Junior lawyers have penned a letter to the Solicitors Regulation Authority (SRA) demanding clarification on the protection available to junior lawyers who are subject to ‘toxic’ work environments.
The letter, published yesterday (13 February) by the Law Society’s Junior Lawyers Division (JLD), cited concerns around rulings from the High Court and Solicitors Disciplinary Tribunal that struck off junior solicitors who were subsequently found to be working under difficult conditions. Continue reading “‘Not adequately protected’: Junior lawyers demand SRA response on concerns over toxic working conditions”
Well-known media lawyer Mark Lewis, who received a Solicitors Disciplinary Tribunal (SDT) fine for responding angrily to online anti-Semitic abuse, has had the bulk of his fine paid by crowdfunding supporters.
Lewis, recognised for his work advising phone-hacking victims against the News of the World, was fined £2,500 and ordered to pay £10,000 in costs after he ‘wished death’ to social media abusers. Continue reading “Media lawyer Mark Lewis fined £2,500 in controversial SRA antisemitism row”
In a significant easing of practice rules, the Legal Services Board (LSB) has approved divisive plans by the Solicitors Regulation Authority (SRA) to allow solicitors from unregulated businesses to offer unreserved legal services.
Crucially, permitting solicitors outside of the SRA control to offer services means consumers could have no guarantees on insurance pay outs or compensation. Continue reading “‘A giant opening for competitive forces’ – Controversial SRA handbook overhaul given green light as Passmore steps down”
In another chapter to the ongoing story of Slater and Gordon’s (S&G) troubled Quindell buyout, the firm has been hit with an £80,000 fine for disclosing confidential client information.
The Solicitors Regulation Authority (SRA) today (29 June) imposed a £40,000 financial penalty on both S&G and Quindell Legal Services, now Slater Gordon Solutions, for disclosing un-redacted confidential information and documents from 7,087 client matter files to other firms. The pair were also ordered to pay the SRA’s costs of £26,000. Continue reading “Slater and Gordon fined £80,000 for Quindell disclosure breach involving more than 7,000 files”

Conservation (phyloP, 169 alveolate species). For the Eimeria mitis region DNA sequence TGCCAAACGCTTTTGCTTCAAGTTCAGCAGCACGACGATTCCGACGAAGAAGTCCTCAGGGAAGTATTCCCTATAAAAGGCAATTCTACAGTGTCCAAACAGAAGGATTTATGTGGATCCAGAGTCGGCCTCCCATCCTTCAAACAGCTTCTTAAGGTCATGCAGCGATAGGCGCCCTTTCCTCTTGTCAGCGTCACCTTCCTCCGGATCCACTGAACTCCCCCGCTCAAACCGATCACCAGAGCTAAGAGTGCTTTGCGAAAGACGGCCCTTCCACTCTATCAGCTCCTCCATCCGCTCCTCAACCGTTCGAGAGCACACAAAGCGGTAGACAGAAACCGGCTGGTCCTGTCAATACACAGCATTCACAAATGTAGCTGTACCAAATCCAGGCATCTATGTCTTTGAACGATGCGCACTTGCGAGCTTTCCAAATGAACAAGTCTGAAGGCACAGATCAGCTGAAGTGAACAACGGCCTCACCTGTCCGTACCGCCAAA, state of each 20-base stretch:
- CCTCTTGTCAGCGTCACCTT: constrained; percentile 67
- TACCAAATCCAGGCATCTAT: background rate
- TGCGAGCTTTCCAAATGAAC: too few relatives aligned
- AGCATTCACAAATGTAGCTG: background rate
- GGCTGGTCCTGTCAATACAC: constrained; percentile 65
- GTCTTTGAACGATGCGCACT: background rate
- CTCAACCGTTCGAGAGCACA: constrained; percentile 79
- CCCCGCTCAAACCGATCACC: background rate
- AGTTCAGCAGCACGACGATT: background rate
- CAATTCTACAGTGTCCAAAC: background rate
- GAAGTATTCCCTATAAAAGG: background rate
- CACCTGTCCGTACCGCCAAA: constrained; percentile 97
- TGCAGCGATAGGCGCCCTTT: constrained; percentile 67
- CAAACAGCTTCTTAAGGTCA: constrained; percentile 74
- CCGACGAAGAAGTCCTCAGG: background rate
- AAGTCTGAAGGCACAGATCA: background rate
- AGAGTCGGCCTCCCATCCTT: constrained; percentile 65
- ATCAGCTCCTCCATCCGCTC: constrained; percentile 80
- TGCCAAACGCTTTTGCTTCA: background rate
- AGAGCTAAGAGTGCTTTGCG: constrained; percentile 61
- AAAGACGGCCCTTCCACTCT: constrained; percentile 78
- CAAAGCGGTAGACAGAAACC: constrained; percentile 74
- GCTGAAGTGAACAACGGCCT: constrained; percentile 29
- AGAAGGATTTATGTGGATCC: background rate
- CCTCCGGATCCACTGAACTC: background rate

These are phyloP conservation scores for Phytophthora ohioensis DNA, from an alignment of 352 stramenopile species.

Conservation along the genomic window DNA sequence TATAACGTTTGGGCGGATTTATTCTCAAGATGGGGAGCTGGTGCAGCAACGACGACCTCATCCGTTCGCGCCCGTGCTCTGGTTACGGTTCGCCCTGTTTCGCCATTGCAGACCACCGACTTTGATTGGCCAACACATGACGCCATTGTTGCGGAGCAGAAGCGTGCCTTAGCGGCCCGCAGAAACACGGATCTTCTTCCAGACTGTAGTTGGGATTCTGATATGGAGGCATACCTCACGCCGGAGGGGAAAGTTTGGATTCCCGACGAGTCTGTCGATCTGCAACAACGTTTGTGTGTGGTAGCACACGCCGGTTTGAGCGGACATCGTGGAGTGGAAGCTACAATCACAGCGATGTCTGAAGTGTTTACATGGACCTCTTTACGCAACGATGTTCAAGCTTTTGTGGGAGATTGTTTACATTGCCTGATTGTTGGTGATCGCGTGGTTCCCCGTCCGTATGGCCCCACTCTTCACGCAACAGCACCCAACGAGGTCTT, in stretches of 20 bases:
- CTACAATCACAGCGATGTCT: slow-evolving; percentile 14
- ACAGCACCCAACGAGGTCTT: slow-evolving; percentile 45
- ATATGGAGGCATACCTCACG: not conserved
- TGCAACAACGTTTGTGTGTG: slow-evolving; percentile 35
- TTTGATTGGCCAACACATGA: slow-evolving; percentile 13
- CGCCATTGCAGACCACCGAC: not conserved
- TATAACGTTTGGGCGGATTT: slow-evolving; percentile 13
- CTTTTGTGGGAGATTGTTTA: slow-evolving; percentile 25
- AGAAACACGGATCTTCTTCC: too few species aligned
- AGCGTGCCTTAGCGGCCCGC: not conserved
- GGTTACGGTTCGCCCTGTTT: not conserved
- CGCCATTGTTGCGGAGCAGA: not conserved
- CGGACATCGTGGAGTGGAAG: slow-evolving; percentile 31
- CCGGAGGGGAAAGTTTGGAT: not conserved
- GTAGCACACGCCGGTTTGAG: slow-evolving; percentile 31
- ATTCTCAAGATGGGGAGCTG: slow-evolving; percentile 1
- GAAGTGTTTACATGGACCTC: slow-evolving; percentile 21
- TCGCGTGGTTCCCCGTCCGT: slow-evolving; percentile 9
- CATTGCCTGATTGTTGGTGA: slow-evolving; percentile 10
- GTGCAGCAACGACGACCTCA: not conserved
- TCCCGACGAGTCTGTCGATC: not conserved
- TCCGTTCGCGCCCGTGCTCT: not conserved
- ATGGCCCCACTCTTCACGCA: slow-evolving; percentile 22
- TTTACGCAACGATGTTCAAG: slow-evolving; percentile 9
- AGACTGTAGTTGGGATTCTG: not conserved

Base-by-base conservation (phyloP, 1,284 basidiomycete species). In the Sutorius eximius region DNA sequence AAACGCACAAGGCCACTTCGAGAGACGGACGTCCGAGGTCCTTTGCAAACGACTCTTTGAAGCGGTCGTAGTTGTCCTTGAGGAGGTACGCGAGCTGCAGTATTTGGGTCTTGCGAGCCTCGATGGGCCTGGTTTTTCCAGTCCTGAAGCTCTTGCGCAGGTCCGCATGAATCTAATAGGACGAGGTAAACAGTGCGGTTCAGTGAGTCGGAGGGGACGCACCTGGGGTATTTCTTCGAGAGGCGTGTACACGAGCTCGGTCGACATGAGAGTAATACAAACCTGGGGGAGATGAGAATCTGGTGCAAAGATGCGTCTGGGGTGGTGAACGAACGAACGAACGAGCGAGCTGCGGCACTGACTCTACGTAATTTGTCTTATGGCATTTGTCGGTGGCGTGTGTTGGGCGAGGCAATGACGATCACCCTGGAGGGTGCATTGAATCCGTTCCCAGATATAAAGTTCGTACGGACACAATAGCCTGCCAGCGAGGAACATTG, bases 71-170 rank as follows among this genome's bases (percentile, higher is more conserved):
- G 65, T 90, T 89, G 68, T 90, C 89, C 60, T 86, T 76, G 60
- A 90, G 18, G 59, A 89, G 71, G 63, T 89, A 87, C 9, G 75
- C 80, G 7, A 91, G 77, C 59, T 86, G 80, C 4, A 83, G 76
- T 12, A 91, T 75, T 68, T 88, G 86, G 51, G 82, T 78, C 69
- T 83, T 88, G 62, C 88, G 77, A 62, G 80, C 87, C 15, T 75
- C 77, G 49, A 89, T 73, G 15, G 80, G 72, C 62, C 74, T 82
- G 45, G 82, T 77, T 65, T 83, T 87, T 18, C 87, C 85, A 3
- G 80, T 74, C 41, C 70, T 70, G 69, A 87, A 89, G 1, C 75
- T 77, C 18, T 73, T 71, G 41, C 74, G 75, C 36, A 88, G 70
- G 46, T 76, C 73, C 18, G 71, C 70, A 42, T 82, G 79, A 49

A former Locke Lord partner who played a key role in the US firm receiving the largest ever fine from the Solicitors Disciplinary Tribunal (SDT) has been struck off and ordered to pay £70,000 in costs.
Jonathan Denton, a banking and finance partner at Locke Lord, was sacked in July 2015 after using the firm’s client account for transactions ‘that bore the hallmarks of dubious financial arrangements or investment schemes’, according to a judgement from the SDT last November. Continue reading “‘Dubious financial arrangements’: Disgraced ex-Locke Lorde partner struck off and handed £70,000 bill”
CMS’ Singapore head has been dismissed from the firm and the matter reported to the Solicitors Regulation Authority (SRA), Legal Business has established.
Former legacy Olswang corporate partner Andrew Stott has left the firm after his dismissal in late February was recommended by senior partner Penelope Warne and managing partner Stephen Millar and unanimously approved by the firm’s 20-partner board. Continue reading “CMS dismisses Singapore head and reports to SRA amid ‘confidential matters’”
Six former Cobbetts partners have been fined by the Solicitors Disciplinary Tribunal (SDT) after an admission of failings relating to the firm’s high-profile collapse in 2013.
The six partners – which includes former managing partner Nicholas Carr and senior partner Stephen Benson – were found to be in breach of Solicitors Regulation Authority (SRA) principles by failing to enact an appropriate contingency plan. All six were referred to the SDT last year following allegations of providing misleading information and exhibiting manifest incompetence. Continue reading “Former Cobbetts partners fined by SDT for their role in firm’s downfall”
With the profession rocking from multiple allegations of sexual harassment against law firm partners recently, the Solicitors Regulation Authority (SRA) has today (12 March) taken action to combat the misuse of non-disclosure agreements (NDAs).
In a warning notice on the regulator’s website, the SRA has stipulated that NDAs would be improperly used if they sought to prevent a person from reporting misconduct to the police or other prosecution or regulatory authority. Continue reading “#MeToo: SRA puts foot down on non-disclosure agreements”
Howard Kennedy and one of its former partners have been sanctioned for providing a client with a prohibited banking facility, with the top 100 UK law firm facing a £35,000 fine after a Solicitors Regulation Authority (SRA) investigation.
The ruling from the Solicitors Disciplinary Tribunal (SDT), which was published on Thursday (1 March), saw Howard Kennedy ordered to pay £46,950 in costs. Christopher Langford, a former partner and then consultant at Howard Kennedy, also admitted to facilitating payments in and out of the firm’s client account that were not related to any underlying legal transaction. Continue reading “Howard Kennedy faces £35,000 fine for lax client account handling but watchdog U-turn draws flak”
It was a prized scalp. In December, Clifford Chance (CC) became the first Magic Circle player to fall foul of the Solicitors Regulation Authority (SRA), when the firm and its disputes partner Alex Panayides were each fined £50,000 for their role in the well-documented Excalibur professional negligence saga.
It was a highly-symbolic move. But the £50,000 penalty is small beer relative to CC’s global revenues, and to the fines received by White & Case and Locke Lord in 2017. US firm Locke Lord, with a small City operation, was ordered to pay a record £500,000. Continue reading “Off the leash – as regulators target City leaders, is more to come?”